Hi everybody. It's been quite a month. I spent about 10 days at Pennsic, then two weeks traveling for research on the caftan book. It's going to take me quite a few blog posts to get updated, so bear with me.
Pennsic (Pennsicwar.org) was amazing. This is the first time I've been back in 12 years so some things were very familiar and some things were entirely new.
I camped down in the bog with Orluk Oasis for the first time as guests of Carla and Ted from Turku. I was right on the edge of the lake so I had wonderful shade and I spent part of every morning relaxing in front of my tent and making tajs to sell at MidEast Magic.
I 'guest taught' at a class on Ottoman singing and at the Guedra, but I didn't teach any classes on my own. I felt a little guilty, but limiting my commitments made this feel like a real vacation. I promise I will teach lots next year.
I think my favorite thing about the event was a Sufi evening that Ted, Carla and I put together. Well, mostly Ted and Carla.
Almost a year ago, Ted began an online class for vocalists and musicians to learn a song composed in the 15th. century. It was probably written in Samarkand in the Timurid Empire and we know it became very popular in Ottoman Turkey.
And yes, it took eleven months for us to learn this thing. It's 8 1/2 minutes long, there are no repeats, no chorus, it's in a dead language and the time signature is 14/9.
Yup. 14/9, you read that right. I can sing it, I can dance it, but I CANNOT count it. That's Carla's job.
Here is an instrumental version, this one has lyrics.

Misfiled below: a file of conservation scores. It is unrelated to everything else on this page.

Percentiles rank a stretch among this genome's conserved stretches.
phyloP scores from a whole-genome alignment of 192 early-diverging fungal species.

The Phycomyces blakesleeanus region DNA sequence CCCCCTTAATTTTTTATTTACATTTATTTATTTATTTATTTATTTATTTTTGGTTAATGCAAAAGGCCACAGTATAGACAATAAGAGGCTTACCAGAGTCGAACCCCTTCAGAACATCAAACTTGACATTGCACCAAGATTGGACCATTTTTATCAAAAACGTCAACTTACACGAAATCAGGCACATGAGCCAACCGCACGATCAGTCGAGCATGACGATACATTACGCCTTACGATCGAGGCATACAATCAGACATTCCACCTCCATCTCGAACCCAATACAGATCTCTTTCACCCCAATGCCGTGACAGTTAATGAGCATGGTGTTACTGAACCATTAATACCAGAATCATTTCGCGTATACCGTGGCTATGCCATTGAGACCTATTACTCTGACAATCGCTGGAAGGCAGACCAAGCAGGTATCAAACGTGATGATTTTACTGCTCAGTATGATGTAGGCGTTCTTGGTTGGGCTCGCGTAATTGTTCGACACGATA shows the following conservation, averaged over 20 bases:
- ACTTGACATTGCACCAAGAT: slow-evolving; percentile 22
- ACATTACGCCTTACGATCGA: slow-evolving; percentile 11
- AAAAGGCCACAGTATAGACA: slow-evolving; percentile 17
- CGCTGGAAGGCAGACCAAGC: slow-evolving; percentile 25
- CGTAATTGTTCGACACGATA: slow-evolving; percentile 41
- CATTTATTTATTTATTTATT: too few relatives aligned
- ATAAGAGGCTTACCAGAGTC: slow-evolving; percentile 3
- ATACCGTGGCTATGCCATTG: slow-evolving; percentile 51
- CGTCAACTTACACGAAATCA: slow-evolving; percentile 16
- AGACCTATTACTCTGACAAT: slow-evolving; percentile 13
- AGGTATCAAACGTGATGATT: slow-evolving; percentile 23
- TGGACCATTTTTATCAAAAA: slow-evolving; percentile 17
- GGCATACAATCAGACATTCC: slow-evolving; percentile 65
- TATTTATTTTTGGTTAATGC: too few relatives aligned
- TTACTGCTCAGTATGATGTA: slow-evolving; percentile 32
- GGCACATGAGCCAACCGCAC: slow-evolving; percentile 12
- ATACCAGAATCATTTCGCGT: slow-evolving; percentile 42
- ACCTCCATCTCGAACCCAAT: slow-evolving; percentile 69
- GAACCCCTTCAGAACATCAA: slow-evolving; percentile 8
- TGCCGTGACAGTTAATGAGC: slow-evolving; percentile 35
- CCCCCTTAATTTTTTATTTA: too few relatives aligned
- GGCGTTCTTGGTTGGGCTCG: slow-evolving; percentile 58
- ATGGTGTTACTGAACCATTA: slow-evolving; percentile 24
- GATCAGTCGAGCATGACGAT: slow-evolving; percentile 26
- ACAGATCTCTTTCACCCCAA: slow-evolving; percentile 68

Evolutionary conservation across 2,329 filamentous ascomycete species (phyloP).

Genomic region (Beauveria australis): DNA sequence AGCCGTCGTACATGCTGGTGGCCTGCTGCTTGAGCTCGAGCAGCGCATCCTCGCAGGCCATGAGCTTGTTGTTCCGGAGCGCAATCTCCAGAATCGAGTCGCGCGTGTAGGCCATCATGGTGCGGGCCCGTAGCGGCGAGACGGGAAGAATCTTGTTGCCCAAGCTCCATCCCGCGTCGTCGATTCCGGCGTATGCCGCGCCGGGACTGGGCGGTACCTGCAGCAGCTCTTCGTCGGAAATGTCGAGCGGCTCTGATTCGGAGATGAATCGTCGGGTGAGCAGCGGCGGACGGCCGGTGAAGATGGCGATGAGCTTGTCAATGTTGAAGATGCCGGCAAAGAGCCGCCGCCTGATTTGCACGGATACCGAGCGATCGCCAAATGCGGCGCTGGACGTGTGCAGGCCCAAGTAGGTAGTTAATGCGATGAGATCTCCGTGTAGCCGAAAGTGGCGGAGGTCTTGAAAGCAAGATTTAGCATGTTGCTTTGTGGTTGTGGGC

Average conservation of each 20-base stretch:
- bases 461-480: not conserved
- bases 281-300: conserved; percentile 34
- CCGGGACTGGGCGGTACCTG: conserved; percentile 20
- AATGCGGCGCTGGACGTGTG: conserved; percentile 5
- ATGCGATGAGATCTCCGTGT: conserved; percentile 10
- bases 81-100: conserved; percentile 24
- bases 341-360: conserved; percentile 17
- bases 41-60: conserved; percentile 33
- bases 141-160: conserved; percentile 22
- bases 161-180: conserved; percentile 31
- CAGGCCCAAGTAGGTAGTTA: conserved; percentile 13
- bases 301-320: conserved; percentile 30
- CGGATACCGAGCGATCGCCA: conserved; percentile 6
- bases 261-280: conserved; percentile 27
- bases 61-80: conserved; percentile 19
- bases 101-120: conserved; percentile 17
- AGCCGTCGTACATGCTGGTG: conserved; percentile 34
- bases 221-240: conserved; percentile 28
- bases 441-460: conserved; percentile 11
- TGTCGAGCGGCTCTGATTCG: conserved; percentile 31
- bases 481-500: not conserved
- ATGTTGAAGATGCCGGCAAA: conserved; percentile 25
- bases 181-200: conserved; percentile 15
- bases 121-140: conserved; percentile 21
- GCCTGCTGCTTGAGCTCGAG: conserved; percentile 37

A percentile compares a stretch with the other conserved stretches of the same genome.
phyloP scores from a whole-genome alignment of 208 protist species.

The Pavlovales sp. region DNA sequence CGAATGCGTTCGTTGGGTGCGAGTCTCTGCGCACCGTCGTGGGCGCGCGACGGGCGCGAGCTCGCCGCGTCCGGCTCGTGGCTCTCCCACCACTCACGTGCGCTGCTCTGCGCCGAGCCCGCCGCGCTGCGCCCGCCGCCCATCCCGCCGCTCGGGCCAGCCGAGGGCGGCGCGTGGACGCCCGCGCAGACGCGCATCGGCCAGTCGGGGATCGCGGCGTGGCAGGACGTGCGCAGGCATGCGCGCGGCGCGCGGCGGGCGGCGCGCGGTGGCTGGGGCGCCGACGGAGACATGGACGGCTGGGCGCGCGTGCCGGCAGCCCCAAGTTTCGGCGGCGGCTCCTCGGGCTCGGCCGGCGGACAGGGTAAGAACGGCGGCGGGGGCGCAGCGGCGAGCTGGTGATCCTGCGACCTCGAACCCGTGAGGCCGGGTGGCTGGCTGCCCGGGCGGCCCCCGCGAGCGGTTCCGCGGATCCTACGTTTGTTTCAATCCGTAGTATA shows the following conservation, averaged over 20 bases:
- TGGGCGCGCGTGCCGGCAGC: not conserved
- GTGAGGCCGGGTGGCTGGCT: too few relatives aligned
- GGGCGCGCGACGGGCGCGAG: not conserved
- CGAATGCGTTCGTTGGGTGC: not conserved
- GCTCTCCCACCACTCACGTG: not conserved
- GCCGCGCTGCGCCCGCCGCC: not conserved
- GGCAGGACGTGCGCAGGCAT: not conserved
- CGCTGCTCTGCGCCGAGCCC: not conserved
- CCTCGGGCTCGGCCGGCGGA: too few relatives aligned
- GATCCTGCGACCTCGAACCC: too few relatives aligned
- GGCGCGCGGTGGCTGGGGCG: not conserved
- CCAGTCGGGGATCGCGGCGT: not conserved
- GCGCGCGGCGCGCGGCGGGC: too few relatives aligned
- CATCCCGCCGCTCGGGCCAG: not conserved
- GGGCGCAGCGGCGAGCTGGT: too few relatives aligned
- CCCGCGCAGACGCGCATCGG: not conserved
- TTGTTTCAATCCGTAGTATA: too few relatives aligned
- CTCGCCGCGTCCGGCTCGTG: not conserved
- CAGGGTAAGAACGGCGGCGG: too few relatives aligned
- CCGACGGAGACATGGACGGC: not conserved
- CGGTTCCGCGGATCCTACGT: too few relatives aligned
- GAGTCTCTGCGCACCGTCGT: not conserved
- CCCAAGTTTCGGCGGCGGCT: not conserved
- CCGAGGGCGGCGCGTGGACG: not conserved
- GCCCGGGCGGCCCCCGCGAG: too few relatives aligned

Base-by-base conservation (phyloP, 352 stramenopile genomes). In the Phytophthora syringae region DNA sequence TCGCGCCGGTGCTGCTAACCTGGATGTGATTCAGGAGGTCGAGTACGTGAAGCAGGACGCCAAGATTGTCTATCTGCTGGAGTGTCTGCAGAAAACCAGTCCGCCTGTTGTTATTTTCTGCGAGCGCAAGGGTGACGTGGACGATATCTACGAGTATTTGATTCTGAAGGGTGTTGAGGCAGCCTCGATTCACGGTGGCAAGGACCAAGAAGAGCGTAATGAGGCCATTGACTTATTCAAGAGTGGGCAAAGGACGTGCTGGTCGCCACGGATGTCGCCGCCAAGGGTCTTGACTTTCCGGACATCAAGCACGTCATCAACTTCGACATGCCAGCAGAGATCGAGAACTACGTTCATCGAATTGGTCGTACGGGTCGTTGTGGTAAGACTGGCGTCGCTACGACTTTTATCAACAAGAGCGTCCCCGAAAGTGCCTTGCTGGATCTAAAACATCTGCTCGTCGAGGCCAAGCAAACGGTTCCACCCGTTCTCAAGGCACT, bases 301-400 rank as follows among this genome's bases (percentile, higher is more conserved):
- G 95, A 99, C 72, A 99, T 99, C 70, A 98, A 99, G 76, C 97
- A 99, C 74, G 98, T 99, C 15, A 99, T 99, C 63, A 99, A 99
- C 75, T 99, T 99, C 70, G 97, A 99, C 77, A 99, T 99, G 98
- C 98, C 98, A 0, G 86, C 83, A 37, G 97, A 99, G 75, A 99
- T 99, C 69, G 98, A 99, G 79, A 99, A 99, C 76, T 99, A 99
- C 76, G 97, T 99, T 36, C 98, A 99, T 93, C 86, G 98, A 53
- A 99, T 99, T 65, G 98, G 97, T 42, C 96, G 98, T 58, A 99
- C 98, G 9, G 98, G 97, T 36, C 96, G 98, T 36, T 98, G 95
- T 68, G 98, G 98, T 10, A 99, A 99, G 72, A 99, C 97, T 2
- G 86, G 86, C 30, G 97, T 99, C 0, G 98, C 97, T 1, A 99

So quite a few of us worked on the song all year and then Ted taught a series of four classes at Pennsic. Carla also had the brilliant idea to make a large banner with the lyrics on it using Spoonflower's fabric print-on-demand service. It was hugely helpful, and is beautiful too.
So once we all knew the song, we hosted an invitation-only Sufi evening. It was invitation-only because we wanted it to be participants only, no audience. We worked from a list of songs, Sufi hymns, improvised saz music and mystical poetry, but we let it all unfold in a natural way. Ted's playing is exquisite as always, and there was a lovely woman who played a kamanche (spiked fiddle) which is one of my favorite instruments in the world. I brought a stack of poetry books and people found things they wanted to read and could participate that way, as well as singing illahi (Sufi hymns) and the song we learned Rast Kar-i Muhtesem.
I also recited a poem I wrote inspired by the Turkish song Havada Bulut Yok, while Ted played the song. I am beyond honored at the kind reception it received, it was a hard thing for me to write but everyone at the gathering helped create such a safe space to open up.
The folks at Orluk also came out of nowhere with Turkish coffee and Turkish tea, fresh fruit and snacks.
What also made me very happy is that the attendees were so diverse. There were SCA oldsters like myself and others,but in at least one case, this was the person's first event ever. Some of our guests we have known for multiple decades, some people were new friends who found us through the online class or the classes we did on site. Some attendees have gone very deeply into Eastern research and personas, and some have only a limited interest in Eastern things.
I sat by the lake for a long time after everyone left, feeling very at peace, and very loved. And Ted, being Ted, had next year's song up on our online course before the rest of us made it off site. I cannot wait to do this again.